Race to the Top part 2

Discussion in 'General Education' started by swansong1, May 21, 2010.

  1. swansong1

    swansong1 Virtuoso

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    May 21, 2010

    I didn't want to hijack the other thread but an interesting point was suggested:
    How can we improve education? We have discussed this before, but now it's the end of the year and some of us may have different viewpoints after spending this year in the classroom.
    Here are my frustrated feelings after dealing with a difficult school year:
    Get rid of all the mindless pre testing, practice testing, practice for the practice testing, standardized practice test to see how the students may do on the real thing, end of week tests, end of month tests, weekly practice for this that and the other thing testing...and take all those hours upon hours of free time that will now be available and give them back to the teacher to actually impart information to the students.
    Have standards and curriculum that should be taught, but don't require teachers to devote X number of minutes for this subject and X number of minutes for that subject. Allow the teacher to teach the topic to mastery for her students even if it takes an extra 15 minutes in addition to the reading block. Allow the teacher to teach educational material that may not necessarily be on the standardized test, but may help the students become well rounded, functioning members of society..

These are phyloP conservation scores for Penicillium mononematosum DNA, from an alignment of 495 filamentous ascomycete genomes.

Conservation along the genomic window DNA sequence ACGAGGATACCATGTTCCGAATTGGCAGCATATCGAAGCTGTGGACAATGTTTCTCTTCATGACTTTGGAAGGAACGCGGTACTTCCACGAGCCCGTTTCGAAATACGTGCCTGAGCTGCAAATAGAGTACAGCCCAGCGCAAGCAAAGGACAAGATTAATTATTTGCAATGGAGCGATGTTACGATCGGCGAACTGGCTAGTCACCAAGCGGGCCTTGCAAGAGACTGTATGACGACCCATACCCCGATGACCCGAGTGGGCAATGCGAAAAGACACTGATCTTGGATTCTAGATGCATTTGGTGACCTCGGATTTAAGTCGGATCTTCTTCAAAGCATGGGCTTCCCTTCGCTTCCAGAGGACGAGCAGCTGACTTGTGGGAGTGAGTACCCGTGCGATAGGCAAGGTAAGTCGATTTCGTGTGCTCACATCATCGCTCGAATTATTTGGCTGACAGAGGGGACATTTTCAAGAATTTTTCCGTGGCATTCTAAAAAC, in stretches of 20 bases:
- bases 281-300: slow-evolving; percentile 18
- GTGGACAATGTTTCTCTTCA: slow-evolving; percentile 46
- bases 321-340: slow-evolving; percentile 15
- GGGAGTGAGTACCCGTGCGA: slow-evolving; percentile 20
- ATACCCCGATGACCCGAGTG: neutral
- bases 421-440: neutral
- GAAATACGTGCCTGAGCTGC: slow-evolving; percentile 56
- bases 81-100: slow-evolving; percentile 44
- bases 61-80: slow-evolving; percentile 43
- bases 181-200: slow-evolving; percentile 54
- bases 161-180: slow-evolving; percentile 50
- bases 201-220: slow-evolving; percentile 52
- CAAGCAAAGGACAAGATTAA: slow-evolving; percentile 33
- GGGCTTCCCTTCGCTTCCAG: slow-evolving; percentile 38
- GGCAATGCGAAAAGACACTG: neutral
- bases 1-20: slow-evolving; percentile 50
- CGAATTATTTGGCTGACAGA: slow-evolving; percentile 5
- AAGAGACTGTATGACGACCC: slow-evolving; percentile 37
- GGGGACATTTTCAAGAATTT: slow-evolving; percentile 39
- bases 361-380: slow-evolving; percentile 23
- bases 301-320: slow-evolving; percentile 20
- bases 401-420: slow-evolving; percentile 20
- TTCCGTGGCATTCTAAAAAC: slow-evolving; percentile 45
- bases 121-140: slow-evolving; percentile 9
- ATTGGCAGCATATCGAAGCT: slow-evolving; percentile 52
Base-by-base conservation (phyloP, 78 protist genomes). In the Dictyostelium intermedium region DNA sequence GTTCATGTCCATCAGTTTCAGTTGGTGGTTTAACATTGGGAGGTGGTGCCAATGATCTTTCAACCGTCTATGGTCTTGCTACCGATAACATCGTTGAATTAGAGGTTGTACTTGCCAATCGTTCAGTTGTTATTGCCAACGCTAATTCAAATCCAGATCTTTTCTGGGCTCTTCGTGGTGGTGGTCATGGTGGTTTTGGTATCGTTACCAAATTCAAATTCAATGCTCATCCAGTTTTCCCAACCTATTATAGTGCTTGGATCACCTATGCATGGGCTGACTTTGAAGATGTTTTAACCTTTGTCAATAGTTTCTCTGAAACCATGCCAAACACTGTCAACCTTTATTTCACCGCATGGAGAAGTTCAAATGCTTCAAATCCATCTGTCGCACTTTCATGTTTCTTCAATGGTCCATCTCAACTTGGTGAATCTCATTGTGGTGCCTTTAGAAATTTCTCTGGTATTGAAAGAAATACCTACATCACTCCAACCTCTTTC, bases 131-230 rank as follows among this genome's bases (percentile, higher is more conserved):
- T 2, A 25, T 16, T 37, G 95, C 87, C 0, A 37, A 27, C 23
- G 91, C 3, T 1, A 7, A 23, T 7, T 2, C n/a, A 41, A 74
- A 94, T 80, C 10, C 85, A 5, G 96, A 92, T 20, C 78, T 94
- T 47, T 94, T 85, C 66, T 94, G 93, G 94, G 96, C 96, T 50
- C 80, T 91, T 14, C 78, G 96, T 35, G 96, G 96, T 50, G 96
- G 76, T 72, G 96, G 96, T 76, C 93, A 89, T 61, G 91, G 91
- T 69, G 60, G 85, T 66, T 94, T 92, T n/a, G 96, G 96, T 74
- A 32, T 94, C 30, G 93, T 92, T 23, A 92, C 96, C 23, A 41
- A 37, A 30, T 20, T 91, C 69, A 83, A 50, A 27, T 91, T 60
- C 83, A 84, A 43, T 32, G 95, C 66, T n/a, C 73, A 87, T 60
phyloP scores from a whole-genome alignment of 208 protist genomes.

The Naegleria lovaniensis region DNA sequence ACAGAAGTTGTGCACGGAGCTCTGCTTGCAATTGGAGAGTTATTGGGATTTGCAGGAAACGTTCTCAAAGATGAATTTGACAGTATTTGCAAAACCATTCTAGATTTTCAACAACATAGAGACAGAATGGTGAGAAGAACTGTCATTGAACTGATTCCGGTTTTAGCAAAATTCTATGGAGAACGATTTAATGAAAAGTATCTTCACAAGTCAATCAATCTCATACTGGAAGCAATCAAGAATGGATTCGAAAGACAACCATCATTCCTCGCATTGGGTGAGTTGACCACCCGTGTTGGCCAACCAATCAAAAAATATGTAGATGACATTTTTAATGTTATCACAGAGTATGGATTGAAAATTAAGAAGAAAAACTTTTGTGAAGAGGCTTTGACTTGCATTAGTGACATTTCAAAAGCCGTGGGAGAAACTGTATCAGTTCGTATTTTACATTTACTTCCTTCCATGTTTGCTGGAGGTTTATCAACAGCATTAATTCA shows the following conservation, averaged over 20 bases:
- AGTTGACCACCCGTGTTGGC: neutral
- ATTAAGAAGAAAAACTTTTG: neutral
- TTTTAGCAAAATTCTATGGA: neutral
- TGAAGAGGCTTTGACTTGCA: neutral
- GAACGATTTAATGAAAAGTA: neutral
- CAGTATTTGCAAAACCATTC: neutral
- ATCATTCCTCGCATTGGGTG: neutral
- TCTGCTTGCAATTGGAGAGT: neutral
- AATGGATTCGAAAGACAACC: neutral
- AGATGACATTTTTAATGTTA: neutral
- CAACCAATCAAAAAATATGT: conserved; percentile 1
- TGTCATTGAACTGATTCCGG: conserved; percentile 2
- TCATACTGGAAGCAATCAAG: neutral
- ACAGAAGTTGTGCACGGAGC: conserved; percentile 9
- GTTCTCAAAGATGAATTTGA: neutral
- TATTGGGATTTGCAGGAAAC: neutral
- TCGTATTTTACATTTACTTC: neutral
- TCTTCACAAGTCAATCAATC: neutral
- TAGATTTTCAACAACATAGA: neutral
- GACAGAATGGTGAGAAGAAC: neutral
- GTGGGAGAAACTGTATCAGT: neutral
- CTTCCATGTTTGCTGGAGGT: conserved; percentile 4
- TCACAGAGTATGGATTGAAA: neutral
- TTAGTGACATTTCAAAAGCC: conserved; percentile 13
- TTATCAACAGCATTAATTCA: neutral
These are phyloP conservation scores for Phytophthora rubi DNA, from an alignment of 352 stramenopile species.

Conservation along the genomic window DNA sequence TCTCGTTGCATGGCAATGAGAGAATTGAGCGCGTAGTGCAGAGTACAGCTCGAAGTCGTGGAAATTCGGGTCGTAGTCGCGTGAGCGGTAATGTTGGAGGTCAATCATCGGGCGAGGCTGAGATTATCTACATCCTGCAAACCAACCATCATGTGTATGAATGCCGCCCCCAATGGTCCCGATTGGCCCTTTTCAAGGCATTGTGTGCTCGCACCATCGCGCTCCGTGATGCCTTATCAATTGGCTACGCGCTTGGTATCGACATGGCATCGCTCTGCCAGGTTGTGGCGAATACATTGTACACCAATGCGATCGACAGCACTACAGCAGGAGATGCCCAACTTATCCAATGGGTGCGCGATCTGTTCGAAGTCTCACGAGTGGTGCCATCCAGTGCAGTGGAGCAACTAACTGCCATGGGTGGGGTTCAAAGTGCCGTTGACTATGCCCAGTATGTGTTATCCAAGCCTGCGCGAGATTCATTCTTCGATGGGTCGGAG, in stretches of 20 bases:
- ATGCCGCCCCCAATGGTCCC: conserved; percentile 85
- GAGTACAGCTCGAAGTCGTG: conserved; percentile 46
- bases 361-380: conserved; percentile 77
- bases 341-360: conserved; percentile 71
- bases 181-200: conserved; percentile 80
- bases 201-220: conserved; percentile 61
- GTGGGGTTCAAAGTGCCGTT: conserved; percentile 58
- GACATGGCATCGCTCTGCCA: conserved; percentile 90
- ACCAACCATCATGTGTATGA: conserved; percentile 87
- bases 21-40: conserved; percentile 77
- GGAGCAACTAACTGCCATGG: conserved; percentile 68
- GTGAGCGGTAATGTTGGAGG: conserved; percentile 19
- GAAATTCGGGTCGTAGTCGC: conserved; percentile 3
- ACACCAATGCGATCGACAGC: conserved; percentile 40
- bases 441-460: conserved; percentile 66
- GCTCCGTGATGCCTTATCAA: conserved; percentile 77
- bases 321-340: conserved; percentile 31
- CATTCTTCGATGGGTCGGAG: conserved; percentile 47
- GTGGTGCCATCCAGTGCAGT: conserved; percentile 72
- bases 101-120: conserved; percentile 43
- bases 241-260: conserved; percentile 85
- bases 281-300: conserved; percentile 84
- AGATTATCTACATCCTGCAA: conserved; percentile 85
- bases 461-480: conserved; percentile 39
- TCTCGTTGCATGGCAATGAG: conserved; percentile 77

Ok, I'll step down now:soapbox:
     
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  3. Mrs.DLC

    Mrs.DLC Comrade

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    May 21, 2010

    Good post!!
     
  4. swansong1

    swansong1 Virtuoso

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    May 21, 2010

    :thanks: I could say more, but I'm sure others will have interesting things to say!
     
  5. mrduck12

    mrduck12 Companion

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    May 21, 2010

    Thought it was a very good, heartfelt post.
     
  6. Muttling

    Muttling Devotee

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    May 21, 2010

    For my classes, I strongly disagree with you. However, I don't believe that my situation reflects others or that my answer is right for others.

    The vast majority of my students are High School Freshmen. They come from an environment where they have far fewer freedoms, much greater structure, and lots more chances to make up for failures (including failures to work.)

    What's more, they've got 4 years to meet the credit requirements and that's it. Once they're 18, they're out the door.....diploma or no diploma.